doug ferguson

Never Cross the Streams, It Would Be Bad

Just as with proton streams when battling apparitions, banshees, phantoms or poltergeists, you don’t ever want to cross your store’s wifi with your public wifi.

What’s the issue?  We have a perfectly good Internet connection that we use for our business computers, cash registers and automation systems, why not open it up to the public so that we can attract more business to our store?  Really, you’re just trying to enrich the cable companies by making us buy another Internet connection for our customers.  And the national outfit that wants the contract to install public wifi at our mall says that they can firewall the public wifi from our business cash registers without a problem.  Cross their collective hearts and hope to die, they do this all the time and they never have a problem.

The first issue is that the sales lady from that national outfit would probably throw her own mother under the bus to get you to sign the contract.  The second issue is that firewalls are software with vulnerabilities that can be hacked – firewalls are better than nothing, but it’s not something that Stirling uses to protect our corporate network from a public wifi on a shared Internet connection.

By crossing your business Internet with public wifi, the only thing you’re really accomplishing is providing a road map for someone to sit in the parking lot and hack your business.  In this bold new world of interconnectivity that we live in, it’s simply safer and easier to calculate the cost of a dedicated Internet connection for your public wifi upfront before providing public wifi in your business, store or mall.

July 27, 2015|Blog, Corporate, Information Technology|

End of Life (EOL), Have you made your plans?

Thanks to the overwhelming media hype last year, we all know by now that Windows XP went End of Life and out-of-support by Microsoft on April 8, 2014, but did you know that Microsoft Windows 2003 is going End of Life on July 14th of this year?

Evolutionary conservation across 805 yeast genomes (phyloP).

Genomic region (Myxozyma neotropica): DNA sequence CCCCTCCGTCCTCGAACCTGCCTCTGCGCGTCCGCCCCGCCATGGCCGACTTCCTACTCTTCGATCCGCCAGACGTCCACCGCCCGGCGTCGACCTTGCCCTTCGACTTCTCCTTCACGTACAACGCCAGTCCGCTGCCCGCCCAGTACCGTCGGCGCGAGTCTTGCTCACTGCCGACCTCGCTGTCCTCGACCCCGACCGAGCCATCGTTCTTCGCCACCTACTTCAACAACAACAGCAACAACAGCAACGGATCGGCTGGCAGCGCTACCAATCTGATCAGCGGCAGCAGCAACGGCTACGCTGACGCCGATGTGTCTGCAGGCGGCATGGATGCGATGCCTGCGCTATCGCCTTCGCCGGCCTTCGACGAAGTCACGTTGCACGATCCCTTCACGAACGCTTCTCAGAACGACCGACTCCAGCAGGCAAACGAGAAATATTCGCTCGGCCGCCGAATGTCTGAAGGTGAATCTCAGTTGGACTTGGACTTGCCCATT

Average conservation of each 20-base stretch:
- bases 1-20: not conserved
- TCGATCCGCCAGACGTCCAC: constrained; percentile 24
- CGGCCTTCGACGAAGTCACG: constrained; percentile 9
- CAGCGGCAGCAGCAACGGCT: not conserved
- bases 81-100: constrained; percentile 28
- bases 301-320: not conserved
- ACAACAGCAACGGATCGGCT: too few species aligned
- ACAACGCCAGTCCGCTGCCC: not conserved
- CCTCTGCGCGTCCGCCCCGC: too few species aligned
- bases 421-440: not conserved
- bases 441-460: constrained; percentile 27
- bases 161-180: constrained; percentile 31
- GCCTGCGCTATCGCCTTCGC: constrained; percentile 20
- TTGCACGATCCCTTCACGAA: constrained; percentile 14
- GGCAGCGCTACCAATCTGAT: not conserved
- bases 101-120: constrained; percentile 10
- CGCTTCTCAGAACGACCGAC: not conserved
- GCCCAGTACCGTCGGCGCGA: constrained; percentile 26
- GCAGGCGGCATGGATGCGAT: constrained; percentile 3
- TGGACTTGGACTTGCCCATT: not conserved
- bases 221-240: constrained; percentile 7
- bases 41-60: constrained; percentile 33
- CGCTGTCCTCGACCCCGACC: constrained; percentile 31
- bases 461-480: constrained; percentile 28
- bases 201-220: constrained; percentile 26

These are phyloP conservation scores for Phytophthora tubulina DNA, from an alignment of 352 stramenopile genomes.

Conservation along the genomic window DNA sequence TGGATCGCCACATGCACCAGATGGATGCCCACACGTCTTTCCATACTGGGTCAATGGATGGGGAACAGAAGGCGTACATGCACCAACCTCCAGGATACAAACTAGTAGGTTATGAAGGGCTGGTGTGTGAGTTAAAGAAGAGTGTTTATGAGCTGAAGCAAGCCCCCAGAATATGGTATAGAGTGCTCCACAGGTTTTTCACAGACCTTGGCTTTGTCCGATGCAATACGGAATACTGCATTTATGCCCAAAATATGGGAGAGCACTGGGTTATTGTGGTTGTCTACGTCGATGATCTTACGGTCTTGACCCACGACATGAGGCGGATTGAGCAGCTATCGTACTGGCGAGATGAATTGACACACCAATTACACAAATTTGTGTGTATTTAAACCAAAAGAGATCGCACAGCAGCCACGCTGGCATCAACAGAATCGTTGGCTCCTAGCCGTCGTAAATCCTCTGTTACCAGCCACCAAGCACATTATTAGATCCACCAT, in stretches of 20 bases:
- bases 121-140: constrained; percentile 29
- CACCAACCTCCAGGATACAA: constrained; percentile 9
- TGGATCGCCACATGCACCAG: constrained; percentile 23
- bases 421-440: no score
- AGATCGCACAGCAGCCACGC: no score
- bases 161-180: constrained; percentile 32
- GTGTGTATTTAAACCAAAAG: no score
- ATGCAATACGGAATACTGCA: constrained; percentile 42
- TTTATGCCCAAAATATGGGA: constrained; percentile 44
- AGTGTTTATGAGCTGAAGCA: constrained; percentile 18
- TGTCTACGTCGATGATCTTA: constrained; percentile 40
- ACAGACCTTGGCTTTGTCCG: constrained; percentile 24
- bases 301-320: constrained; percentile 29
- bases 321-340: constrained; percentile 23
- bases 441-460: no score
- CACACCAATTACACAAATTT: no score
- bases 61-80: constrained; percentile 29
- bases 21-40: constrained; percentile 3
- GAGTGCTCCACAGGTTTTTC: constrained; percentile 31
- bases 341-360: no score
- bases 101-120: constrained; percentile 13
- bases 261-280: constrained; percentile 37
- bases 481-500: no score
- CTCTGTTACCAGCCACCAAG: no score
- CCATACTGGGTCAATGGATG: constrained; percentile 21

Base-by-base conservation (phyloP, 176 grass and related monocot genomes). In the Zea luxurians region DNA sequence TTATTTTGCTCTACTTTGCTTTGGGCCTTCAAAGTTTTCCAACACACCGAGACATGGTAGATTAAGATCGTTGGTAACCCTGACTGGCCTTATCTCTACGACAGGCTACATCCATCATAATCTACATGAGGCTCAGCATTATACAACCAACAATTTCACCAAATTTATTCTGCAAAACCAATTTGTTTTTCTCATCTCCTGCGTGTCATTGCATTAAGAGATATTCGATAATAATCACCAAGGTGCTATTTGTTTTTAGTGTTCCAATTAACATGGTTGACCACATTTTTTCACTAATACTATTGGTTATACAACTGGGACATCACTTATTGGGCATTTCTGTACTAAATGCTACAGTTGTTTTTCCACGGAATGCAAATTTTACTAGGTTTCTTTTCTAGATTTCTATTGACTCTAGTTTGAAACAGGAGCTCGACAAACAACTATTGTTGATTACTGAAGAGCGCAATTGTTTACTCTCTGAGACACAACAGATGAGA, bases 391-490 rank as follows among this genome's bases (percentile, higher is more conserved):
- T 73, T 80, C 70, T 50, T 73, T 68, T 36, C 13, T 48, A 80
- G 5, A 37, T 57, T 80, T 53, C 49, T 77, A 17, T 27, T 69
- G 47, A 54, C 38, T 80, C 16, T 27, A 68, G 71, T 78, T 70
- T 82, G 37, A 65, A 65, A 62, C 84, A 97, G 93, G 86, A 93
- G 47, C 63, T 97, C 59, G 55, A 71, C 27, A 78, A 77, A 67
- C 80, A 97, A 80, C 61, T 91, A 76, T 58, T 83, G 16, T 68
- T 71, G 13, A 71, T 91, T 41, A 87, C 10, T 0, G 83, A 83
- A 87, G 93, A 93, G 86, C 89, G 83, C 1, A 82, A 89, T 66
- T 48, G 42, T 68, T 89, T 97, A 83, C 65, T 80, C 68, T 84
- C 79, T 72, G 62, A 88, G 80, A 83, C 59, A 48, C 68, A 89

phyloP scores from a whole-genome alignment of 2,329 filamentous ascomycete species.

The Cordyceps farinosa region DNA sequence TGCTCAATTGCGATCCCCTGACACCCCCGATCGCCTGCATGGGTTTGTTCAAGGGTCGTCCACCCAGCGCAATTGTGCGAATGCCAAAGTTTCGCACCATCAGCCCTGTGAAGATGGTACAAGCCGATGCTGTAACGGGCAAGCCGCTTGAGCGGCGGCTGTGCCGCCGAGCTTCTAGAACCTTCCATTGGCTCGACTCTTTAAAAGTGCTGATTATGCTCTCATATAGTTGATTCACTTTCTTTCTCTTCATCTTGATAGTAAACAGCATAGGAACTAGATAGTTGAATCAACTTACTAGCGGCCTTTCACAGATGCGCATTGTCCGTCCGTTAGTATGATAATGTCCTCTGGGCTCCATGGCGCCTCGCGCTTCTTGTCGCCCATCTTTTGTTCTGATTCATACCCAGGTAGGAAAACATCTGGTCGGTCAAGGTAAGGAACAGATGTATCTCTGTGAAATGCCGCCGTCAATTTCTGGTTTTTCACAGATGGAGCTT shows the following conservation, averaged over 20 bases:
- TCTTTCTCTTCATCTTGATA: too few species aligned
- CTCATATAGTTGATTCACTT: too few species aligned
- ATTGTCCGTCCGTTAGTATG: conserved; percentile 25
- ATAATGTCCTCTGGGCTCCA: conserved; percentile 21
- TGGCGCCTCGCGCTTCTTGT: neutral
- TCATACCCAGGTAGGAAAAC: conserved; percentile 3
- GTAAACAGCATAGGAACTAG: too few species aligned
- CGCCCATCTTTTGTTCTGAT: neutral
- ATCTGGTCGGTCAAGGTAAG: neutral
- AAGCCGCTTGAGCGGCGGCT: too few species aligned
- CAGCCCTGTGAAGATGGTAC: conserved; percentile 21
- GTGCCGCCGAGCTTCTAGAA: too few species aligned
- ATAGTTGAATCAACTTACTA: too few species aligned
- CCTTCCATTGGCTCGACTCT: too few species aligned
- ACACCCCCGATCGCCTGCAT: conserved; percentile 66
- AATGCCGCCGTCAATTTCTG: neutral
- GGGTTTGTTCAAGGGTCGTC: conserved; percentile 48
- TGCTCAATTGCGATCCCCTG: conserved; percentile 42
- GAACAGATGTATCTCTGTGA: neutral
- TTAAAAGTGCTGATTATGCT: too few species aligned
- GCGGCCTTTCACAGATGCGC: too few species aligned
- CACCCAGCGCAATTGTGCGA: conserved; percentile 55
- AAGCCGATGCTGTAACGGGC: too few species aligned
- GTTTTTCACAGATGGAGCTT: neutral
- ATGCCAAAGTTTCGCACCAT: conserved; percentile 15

Do you have a file server in your office that is still running on Windows 2003?  Are any of your key control systems, hvac or other automation systems running on Windows 2000 or 2003?  Seems like every time Stirling starts managing a new property, we run into a slew of Windows XP computers and/or an old Windows 2003 Server or two.

What’s the big deal?  Why should we care if software goes End of Life?  We all see the sensationalized hacks that are publicized in the media which are sometimes just hype, what they miss is the whole industry that’s grown up around exploiting your operating systems and software.  It’s the old game of cat and mouse or whack a mole, but updated for our digital world.  Criminals find holes that they can exploit and then companies like Microsoft release a patch to fix the hole.  If you stay up-to-date with the patches, you’re in ok shape.  The problem comes when a product goes End of Life – the criminals are still finding and exploiting the security holes, but Microsoft is no longer issuing patches to fix the holes so if you’re running an Operating System or software that’s no longer supported, you’re throwing a big neon sign out to the world that says please exploit my systems.

Running an old version of Internet Explorer, Microsoft Office or some other productivity software that’s no longer supported?  Same problem, probably need to look into upgrading.

Is your automation system running an old version of Windows?  Might want to check with your vendor to find out what needs to be done to get you up-to-date.  Looking at installing a new Automation System?  If the dollars add up, ask about systems that run on proprietary hardware and software, instead of Windows.  Windows is a great general purpose operating system, but part of what makes it so versatile, also makes it a huge risk for security exploits.